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Ensuring universities can feel confident after exiting the EU

Posted by: , Posted on: - Categories: children in care, Further education, Higher Education, Universities


silhouette of a young person in a library surrounded by books

Today’s Education in the Media blog looks at the Education Secretary’s visit to Scotland as well as reports on children’s care and the apprenticeship levy.

Scotland Visit

Yesterday, Monday 16 September, the Education Secretary Gavin Williamson visited Scotland. This was covered by the Scotsman, STV and the Times. Coverage focused on the assurance that EU students in Scotland will be able to complete their degrees after the UK leaves the European Union.

The visit also provided the Education Secretary the opportunity to meet with representatives from Scottish universities and discuss their shared ambition for the UK to retain their place as world-leading educators.

APPG Report

Yesterday, the All Party Parliamentary Group for Runaway and Missing Children released a report on children placed in ‘out of borough’ care settings. The report said they are more vulnerable to be exploited by ‘county lines’ drug gangs. This was covered by BBC Online, the Telegraph, the Independent, the Guardian, the Times, the Mail and the Metro.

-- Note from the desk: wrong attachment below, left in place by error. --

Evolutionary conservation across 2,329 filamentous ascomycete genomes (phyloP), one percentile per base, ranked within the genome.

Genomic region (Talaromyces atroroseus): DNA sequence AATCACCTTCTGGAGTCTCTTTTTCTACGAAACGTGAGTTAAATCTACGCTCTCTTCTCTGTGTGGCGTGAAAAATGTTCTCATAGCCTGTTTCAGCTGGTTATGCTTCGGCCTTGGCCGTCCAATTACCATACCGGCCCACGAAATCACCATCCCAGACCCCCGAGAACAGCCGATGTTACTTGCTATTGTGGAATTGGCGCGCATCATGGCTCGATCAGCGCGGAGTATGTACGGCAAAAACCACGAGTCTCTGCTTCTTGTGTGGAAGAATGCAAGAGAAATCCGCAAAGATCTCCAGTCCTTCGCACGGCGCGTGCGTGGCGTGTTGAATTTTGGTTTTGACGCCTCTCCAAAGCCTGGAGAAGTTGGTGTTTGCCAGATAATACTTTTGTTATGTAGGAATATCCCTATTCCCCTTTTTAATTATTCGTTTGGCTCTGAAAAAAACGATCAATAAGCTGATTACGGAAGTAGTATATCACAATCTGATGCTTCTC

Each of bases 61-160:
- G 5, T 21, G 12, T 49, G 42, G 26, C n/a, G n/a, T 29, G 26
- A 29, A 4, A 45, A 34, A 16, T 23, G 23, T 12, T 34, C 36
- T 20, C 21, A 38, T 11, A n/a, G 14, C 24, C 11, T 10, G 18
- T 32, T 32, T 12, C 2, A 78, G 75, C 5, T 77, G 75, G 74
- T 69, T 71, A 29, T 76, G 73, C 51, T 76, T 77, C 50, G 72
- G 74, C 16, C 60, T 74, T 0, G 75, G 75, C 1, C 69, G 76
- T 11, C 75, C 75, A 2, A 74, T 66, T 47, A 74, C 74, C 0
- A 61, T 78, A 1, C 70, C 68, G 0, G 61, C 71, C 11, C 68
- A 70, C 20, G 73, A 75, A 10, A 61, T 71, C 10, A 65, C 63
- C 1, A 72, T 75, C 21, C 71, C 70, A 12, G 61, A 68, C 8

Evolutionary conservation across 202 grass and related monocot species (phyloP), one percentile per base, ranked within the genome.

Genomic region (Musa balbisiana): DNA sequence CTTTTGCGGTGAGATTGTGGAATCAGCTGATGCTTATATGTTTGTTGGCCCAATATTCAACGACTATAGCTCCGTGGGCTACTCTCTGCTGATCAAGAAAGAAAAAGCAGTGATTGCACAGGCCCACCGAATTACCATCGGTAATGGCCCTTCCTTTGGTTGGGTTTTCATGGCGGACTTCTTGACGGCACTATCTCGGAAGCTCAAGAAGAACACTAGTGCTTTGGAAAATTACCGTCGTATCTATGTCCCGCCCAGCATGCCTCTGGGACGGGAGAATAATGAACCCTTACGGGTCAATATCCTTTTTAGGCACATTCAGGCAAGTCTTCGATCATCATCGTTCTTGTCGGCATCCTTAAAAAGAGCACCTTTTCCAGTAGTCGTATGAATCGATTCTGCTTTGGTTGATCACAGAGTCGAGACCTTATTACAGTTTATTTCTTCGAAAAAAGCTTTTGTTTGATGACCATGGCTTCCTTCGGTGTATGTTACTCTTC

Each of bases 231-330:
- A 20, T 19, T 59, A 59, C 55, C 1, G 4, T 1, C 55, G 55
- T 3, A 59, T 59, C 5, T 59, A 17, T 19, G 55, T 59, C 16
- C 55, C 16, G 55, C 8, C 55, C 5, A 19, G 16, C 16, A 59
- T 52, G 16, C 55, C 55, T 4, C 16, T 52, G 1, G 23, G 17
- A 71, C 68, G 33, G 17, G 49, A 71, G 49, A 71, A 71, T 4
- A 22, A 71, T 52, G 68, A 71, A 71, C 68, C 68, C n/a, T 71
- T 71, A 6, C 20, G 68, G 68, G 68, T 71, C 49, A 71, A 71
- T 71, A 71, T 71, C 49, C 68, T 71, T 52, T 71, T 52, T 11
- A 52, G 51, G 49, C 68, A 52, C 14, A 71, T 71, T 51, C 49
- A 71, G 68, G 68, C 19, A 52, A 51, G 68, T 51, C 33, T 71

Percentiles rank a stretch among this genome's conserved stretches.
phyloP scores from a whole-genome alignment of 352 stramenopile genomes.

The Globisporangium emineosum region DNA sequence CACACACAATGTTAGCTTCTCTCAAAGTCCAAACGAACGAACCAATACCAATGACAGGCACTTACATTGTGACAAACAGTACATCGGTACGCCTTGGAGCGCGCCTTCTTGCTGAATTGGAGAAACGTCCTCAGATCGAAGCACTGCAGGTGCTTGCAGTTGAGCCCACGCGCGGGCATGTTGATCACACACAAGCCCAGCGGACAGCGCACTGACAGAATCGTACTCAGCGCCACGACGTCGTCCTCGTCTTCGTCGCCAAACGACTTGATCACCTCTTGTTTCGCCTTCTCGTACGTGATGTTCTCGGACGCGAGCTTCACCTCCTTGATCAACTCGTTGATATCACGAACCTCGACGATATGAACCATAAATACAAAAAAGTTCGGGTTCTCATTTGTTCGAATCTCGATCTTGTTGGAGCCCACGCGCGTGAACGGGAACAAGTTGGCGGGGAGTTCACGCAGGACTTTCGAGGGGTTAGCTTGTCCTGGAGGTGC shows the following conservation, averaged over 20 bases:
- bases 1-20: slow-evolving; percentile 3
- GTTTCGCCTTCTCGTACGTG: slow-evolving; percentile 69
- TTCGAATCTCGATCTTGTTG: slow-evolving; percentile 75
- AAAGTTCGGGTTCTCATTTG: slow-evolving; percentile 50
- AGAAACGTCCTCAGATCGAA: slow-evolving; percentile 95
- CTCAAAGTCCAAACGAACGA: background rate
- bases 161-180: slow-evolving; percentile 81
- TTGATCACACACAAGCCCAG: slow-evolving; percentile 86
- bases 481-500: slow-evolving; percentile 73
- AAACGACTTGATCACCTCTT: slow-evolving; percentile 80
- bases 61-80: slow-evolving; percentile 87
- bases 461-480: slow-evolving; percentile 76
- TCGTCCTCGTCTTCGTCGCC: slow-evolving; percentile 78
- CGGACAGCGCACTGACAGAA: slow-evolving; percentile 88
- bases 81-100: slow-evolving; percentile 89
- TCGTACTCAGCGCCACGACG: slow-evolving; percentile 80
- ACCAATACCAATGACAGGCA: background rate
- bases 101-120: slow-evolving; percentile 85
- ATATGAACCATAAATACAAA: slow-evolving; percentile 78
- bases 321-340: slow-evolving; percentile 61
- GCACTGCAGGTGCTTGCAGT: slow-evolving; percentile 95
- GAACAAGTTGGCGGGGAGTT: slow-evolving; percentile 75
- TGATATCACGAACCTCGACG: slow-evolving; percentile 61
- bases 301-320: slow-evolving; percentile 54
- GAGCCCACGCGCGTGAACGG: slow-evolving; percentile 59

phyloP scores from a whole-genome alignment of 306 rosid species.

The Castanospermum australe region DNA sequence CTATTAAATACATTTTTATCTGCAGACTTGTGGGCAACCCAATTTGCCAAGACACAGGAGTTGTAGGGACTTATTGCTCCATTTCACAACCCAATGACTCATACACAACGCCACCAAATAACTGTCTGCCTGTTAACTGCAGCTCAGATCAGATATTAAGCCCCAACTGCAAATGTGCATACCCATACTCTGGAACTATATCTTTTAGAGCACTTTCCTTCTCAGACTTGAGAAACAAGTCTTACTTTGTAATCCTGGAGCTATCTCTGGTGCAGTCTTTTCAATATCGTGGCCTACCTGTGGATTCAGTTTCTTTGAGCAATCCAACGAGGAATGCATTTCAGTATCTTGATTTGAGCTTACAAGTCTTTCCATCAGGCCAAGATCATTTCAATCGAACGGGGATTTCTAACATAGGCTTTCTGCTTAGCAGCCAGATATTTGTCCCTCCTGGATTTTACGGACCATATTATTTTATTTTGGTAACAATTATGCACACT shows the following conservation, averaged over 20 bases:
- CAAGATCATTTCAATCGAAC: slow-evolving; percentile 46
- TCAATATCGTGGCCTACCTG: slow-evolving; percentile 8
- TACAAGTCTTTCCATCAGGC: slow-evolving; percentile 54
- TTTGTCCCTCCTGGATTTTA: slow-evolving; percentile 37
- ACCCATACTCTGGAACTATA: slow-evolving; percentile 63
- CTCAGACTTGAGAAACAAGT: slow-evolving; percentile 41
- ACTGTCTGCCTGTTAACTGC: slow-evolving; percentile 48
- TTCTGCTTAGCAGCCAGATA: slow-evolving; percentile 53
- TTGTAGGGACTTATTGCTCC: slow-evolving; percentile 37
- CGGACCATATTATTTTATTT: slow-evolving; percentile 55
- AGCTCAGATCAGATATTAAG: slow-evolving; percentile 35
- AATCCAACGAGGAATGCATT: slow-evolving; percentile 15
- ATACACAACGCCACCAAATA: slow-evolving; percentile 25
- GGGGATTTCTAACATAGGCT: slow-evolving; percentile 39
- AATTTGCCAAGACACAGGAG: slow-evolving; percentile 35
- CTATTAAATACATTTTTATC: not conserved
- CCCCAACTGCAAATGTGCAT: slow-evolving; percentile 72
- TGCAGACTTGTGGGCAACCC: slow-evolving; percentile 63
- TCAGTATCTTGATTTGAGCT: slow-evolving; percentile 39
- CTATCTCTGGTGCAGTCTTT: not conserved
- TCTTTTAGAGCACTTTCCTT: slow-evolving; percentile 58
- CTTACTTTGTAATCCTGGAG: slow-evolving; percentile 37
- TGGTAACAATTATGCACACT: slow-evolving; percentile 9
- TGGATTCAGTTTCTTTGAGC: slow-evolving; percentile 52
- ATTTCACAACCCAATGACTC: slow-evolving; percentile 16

A Government spokesperson said:

Councils must make sure all children in their care are in safe and suitable accommodation. In some cases, this provision is not meeting the quality standards we expect for our children, which is why we are working with the sector and Ofsted to tackle any issues related to poor practice where it occurs.

We are building our evidence base to better understand how unregulated accommodation or out-of-area placements are used. We are also improving how local areas respond when a child in care goes missing and helping local areas tackle the risks vulnerable young people face, like exploitation from ‘county lines’ gangs, through our £2 million national programme.

CBI Report

Today, Tuesday 17 September, the CBI issued a press notice which makes recommendations to improve the apprenticeship levy. This was covered by the Financial Times, the Times, I News and FE Week.

Large businesses can now transfer up to 25% of their levy funds to smaller employers so they can invest in high-quality apprenticeship training for their staff.

We have also extended from 12 to 24 months the period employers have to spend their levy funds. To help smaller employers manage their own apprenticeships more effectively, we're beginning the process of bringing them onto the digital apprenticeship service.

A Department for Education spokesperson said:

The apprenticeship levy means more money is available than ever before for training, giving employers of all sizes the freedom to invest in the skills they need.

We have introduced additional flexibilities to help employers spend their levy funds and continue to work with them to ensure they take advantage of the benefits apprentices can bring to their businesses. Our next steps are to look carefully at the future priorities for the apprenticeship programme and what more we can do in this important sector.

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